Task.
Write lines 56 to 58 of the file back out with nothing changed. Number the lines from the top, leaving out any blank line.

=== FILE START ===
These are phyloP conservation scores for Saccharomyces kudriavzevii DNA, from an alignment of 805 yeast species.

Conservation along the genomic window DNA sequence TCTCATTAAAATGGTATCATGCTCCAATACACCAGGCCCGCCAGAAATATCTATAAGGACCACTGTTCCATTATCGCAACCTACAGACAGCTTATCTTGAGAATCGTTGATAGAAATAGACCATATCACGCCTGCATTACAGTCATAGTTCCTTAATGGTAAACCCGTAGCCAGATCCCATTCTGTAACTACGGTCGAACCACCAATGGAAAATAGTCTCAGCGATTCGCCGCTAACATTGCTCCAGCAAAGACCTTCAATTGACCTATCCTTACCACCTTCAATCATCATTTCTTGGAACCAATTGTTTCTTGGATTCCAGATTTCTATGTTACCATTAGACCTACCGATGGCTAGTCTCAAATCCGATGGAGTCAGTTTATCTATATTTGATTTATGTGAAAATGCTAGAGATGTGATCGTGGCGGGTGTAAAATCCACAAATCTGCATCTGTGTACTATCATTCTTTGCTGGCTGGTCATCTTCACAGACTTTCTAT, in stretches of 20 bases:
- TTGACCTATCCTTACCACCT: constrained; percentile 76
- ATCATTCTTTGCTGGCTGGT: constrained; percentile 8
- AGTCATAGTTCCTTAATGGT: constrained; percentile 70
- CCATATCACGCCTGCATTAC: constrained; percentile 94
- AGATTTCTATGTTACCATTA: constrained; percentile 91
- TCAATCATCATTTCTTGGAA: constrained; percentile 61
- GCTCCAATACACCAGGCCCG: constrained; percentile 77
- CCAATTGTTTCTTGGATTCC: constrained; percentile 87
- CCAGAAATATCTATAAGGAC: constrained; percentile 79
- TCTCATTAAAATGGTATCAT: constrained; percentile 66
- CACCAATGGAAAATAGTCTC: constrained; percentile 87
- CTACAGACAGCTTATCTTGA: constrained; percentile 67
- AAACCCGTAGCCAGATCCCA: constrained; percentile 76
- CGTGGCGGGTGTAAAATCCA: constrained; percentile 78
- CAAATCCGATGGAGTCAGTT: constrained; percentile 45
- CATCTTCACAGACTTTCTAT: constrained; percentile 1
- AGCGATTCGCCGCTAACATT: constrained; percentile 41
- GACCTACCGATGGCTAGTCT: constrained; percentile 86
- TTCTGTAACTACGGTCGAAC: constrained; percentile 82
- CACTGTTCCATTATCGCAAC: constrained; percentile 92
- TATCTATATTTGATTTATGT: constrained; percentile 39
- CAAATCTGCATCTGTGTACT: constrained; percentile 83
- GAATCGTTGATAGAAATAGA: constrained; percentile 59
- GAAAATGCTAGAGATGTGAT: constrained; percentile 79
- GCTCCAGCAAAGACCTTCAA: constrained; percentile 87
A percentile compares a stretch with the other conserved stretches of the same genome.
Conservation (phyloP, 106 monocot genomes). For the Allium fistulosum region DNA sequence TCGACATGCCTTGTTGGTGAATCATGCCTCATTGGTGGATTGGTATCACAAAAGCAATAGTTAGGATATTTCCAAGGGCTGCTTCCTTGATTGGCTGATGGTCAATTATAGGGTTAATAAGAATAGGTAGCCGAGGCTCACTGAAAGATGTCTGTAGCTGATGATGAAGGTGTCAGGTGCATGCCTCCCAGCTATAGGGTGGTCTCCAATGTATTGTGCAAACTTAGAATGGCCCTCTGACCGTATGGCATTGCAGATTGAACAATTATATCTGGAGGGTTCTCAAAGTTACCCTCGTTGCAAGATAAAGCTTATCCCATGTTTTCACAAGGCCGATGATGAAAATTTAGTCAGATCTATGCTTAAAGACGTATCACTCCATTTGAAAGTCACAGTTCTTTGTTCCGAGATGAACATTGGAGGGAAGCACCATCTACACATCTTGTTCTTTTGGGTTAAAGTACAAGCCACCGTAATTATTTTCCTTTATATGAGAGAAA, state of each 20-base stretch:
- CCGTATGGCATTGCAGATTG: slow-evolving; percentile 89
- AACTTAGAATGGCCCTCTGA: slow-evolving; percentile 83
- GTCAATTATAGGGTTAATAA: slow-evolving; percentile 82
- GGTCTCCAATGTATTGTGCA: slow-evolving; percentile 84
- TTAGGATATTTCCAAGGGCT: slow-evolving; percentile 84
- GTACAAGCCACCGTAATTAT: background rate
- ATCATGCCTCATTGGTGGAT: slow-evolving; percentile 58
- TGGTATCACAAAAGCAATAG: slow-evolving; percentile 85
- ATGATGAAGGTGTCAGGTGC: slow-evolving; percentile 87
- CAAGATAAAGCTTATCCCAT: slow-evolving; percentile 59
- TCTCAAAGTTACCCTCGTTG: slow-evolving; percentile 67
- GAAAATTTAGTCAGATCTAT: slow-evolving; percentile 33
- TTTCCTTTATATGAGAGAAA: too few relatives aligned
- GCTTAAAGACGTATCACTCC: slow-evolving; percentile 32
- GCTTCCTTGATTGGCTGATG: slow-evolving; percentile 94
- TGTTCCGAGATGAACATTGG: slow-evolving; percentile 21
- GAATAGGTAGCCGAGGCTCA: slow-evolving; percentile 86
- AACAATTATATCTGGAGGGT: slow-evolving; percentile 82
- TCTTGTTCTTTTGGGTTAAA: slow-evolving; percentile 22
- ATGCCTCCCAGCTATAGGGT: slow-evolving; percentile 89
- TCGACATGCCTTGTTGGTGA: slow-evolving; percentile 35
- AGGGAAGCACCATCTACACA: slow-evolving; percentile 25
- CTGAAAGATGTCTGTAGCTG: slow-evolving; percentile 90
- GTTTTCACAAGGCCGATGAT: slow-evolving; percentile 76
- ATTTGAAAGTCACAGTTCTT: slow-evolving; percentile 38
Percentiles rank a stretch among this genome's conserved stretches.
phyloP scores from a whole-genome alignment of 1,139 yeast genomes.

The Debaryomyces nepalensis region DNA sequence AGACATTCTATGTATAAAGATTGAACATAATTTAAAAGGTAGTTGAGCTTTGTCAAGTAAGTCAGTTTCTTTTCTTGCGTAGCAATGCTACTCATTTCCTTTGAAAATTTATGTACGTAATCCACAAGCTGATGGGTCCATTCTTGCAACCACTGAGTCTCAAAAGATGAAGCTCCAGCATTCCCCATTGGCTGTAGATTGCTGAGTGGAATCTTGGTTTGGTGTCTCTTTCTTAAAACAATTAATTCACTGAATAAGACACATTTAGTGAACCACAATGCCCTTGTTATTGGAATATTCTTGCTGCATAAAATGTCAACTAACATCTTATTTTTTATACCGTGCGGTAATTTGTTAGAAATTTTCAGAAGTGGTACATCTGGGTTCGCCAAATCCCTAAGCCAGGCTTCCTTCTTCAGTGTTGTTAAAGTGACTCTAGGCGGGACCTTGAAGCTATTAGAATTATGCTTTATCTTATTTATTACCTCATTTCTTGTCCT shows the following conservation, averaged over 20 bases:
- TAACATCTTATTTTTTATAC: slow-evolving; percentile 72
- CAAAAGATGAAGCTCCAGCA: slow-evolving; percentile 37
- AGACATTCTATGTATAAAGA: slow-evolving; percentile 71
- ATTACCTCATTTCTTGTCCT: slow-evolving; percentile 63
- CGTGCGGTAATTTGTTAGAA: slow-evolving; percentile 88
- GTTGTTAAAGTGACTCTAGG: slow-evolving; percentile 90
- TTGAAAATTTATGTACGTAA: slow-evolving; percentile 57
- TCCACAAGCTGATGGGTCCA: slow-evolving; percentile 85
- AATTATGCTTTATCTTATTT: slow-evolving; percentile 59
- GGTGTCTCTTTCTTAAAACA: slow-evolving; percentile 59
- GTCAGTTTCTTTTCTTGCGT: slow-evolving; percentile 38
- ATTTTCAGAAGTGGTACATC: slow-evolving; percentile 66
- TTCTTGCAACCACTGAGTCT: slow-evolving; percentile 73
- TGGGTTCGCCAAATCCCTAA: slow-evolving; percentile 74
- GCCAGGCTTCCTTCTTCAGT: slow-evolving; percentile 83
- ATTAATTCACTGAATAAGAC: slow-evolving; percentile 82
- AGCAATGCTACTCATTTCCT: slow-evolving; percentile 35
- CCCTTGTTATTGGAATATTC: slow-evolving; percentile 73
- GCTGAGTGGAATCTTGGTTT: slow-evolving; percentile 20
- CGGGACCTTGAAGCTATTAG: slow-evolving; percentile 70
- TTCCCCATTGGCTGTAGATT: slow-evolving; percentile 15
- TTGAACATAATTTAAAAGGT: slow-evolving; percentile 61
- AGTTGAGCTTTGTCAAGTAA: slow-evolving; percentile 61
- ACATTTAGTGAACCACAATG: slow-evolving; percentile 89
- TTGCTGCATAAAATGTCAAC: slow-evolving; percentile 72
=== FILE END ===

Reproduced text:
phyloP scores from a whole-genome alignment of 1,139 yeast genomes.

The Debaryomyces nepalensis region DNA sequence AGACATTCTATGTATAAAGATTGAACATAATTTAAAAGGTAGTTGAGCTTTGTCAAGTAAGTCAGTTTCTTTTCTTGCGTAGCAATGCTACTCATTTCCTTTGAAAATTTATGTACGTAATCCACAAGCTGATGGGTCCATTCTTGCAACCACTGAGTCTCAAAAGATGAAGCTCCAGCATTCCCCATTGGCTGTAGATTGCTGAGTGGAATCTTGGTTTGGTGTCTCTTTCTTAAAACAATTAATTCACTGAATAAGACACATTTAGTGAACCACAATGCCCTTGTTATTGGAATATTCTTGCTGCATAAAATGTCAACTAACATCTTATTTTTTATACCGTGCGGTAATTTGTTAGAAATTTTCAGAAGTGGTACATCTGGGTTCGCCAAATCCCTAAGCCAGGCTTCCTTCTTCAGTGTTGTTAAAGTGACTCTAGGCGGGACCTTGAAGCTATTAGAATTATGCTTTATCTTATTTATTACCTCATTTCTTGTCCT shows the following conservation, averaged over 20 bases:
- TAACATCTTATTTTTTATAC: slow-evolving; percentile 72